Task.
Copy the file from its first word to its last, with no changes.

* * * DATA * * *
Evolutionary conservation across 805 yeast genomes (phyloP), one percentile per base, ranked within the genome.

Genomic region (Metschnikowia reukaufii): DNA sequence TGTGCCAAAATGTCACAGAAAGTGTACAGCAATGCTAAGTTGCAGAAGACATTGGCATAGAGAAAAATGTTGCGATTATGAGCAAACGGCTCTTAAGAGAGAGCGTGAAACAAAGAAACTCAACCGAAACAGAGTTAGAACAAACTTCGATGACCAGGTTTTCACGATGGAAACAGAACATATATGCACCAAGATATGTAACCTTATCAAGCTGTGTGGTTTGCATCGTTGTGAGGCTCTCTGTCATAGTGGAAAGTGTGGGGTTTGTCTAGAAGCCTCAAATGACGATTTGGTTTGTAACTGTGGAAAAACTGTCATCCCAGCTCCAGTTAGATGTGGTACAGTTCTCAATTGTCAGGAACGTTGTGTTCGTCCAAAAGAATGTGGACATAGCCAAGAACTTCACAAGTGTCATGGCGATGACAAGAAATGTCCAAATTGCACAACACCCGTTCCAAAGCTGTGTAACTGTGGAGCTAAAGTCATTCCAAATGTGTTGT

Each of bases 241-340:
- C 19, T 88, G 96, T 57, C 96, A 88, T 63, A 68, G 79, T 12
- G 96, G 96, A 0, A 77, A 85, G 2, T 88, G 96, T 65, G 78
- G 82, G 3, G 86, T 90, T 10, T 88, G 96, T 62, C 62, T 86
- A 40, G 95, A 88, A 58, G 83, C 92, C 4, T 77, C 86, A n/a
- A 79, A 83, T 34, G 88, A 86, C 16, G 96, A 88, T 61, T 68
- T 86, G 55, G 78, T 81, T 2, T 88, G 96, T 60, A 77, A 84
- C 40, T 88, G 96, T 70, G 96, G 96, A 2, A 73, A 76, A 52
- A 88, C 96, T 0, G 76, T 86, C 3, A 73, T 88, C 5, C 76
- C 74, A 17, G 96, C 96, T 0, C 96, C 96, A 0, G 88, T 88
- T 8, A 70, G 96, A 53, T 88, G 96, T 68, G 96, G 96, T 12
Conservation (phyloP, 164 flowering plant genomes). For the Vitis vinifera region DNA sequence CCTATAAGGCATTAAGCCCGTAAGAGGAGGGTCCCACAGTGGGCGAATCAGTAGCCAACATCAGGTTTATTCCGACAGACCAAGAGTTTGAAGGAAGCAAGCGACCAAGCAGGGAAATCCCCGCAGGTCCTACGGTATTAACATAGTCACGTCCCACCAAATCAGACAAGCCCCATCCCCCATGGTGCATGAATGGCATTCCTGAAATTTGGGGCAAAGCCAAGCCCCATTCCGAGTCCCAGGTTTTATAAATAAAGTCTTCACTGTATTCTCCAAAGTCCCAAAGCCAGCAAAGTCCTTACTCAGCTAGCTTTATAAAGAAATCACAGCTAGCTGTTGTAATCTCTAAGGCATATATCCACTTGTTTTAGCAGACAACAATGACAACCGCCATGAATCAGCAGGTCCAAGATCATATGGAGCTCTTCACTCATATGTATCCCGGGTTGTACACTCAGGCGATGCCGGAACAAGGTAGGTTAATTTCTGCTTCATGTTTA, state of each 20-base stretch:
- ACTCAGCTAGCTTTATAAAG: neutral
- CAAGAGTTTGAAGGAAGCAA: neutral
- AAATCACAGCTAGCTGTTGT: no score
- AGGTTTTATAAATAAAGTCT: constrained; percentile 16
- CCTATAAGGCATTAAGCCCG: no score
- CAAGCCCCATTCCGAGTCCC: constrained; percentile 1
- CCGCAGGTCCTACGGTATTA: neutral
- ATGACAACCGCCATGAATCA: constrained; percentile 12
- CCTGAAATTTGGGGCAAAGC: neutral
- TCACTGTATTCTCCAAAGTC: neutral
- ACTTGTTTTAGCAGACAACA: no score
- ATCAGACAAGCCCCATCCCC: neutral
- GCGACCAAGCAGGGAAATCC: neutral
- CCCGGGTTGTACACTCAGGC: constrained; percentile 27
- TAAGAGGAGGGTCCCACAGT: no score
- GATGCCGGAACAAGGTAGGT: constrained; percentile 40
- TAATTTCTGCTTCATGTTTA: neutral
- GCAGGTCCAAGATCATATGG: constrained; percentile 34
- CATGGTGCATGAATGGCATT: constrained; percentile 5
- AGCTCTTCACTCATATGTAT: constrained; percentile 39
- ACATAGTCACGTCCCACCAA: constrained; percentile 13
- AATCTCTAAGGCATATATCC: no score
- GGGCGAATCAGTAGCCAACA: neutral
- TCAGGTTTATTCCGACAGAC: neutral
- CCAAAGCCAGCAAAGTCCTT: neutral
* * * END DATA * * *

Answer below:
Evolutionary conservation across 805 yeast genomes (phyloP), one percentile per base, ranked within the genome.

Genomic region (Metschnikowia reukaufii): DNA sequence TGTGCCAAAATGTCACAGAAAGTGTACAGCAATGCTAAGTTGCAGAAGACATTGGCATAGAGAAAAATGTTGCGATTATGAGCAAACGGCTCTTAAGAGAGAGCGTGAAACAAAGAAACTCAACCGAAACAGAGTTAGAACAAACTTCGATGACCAGGTTTTCACGATGGAAACAGAACATATATGCACCAAGATATGTAACCTTATCAAGCTGTGTGGTTTGCATCGTTGTGAGGCTCTCTGTCATAGTGGAAAGTGTGGGGTTTGTCTAGAAGCCTCAAATGACGATTTGGTTTGTAACTGTGGAAAAACTGTCATCCCAGCTCCAGTTAGATGTGGTACAGTTCTCAATTGTCAGGAACGTTGTGTTCGTCCAAAAGAATGTGGACATAGCCAAGAACTTCACAAGTGTCATGGCGATGACAAGAAATGTCCAAATTGCACAACACCCGTTCCAAAGCTGTGTAACTGTGGAGCTAAAGTCATTCCAAATGTGTTGT

Each of bases 241-340:
- C 19, T 88, G 96, T 57, C 96, A 88, T 63, A 68, G 79, T 12
- G 96, G 96, A 0, A 77, A 85, G 2, T 88, G 96, T 65, G 78
- G 82, G 3, G 86, T 90, T 10, T 88, G 96, T 62, C 62, T 86
- A 40, G 95, A 88, A 58, G 83, C 92, C 4, T 77, C 86, A n/a
- A 79, A 83, T 34, G 88, A 86, C 16, G 96, A 88, T 61, T 68
- T 86, G 55, G 78, T 81, T 2, T 88, G 96, T 60, A 77, A 84
- C 40, T 88, G 96, T 70, G 96, G 96, A 2, A 73, A 76, A 52
- A 88, C 96, T 0, G 76, T 86, C 3, A 73, T 88, C 5, C 76
- C 74, A 17, G 96, C 96, T 0, C 96, C 96, A 0, G 88, T 88
- T 8, A 70, G 96, A 53, T 88, G 96, T 68, G 96, G 96, T 12
Conservation (phyloP, 164 flowering plant genomes). For the Vitis vinifera region DNA sequence CCTATAAGGCATTAAGCCCGTAAGAGGAGGGTCCCACAGTGGGCGAATCAGTAGCCAACATCAGGTTTATTCCGACAGACCAAGAGTTTGAAGGAAGCAAGCGACCAAGCAGGGAAATCCCCGCAGGTCCTACGGTATTAACATAGTCACGTCCCACCAAATCAGACAAGCCCCATCCCCCATGGTGCATGAATGGCATTCCTGAAATTTGGGGCAAAGCCAAGCCCCATTCCGAGTCCCAGGTTTTATAAATAAAGTCTTCACTGTATTCTCCAAAGTCCCAAAGCCAGCAAAGTCCTTACTCAGCTAGCTTTATAAAGAAATCACAGCTAGCTGTTGTAATCTCTAAGGCATATATCCACTTGTTTTAGCAGACAACAATGACAACCGCCATGAATCAGCAGGTCCAAGATCATATGGAGCTCTTCACTCATATGTATCCCGGGTTGTACACTCAGGCGATGCCGGAACAAGGTAGGTTAATTTCTGCTTCATGTTTA, state of each 20-base stretch:
- ACTCAGCTAGCTTTATAAAG: neutral
- CAAGAGTTTGAAGGAAGCAA: neutral
- AAATCACAGCTAGCTGTTGT: no score
- AGGTTTTATAAATAAAGTCT: constrained; percentile 16
- CCTATAAGGCATTAAGCCCG: no score
- CAAGCCCCATTCCGAGTCCC: constrained; percentile 1
- CCGCAGGTCCTACGGTATTA: neutral
- ATGACAACCGCCATGAATCA: constrained; percentile 12
- CCTGAAATTTGGGGCAAAGC: neutral
- TCACTGTATTCTCCAAAGTC: neutral
- ACTTGTTTTAGCAGACAACA: no score
- ATCAGACAAGCCCCATCCCC: neutral
- GCGACCAAGCAGGGAAATCC: neutral
- CCCGGGTTGTACACTCAGGC: constrained; percentile 27
- TAAGAGGAGGGTCCCACAGT: no score
- GATGCCGGAACAAGGTAGGT: constrained; percentile 40
- TAATTTCTGCTTCATGTTTA: neutral
- GCAGGTCCAAGATCATATGG: constrained; percentile 34
- CATGGTGCATGAATGGCATT: constrained; percentile 5
- AGCTCTTCACTCATATGTAT: constrained; percentile 39
- ACATAGTCACGTCCCACCAA: constrained; percentile 13
- AATCTCTAAGGCATATATCC: no score
- GGGCGAATCAGTAGCCAACA: neutral
- TCAGGTTTATTCCGACAGAC: neutral
- CCAAAGCCAGCAAAGTCCTT: neutral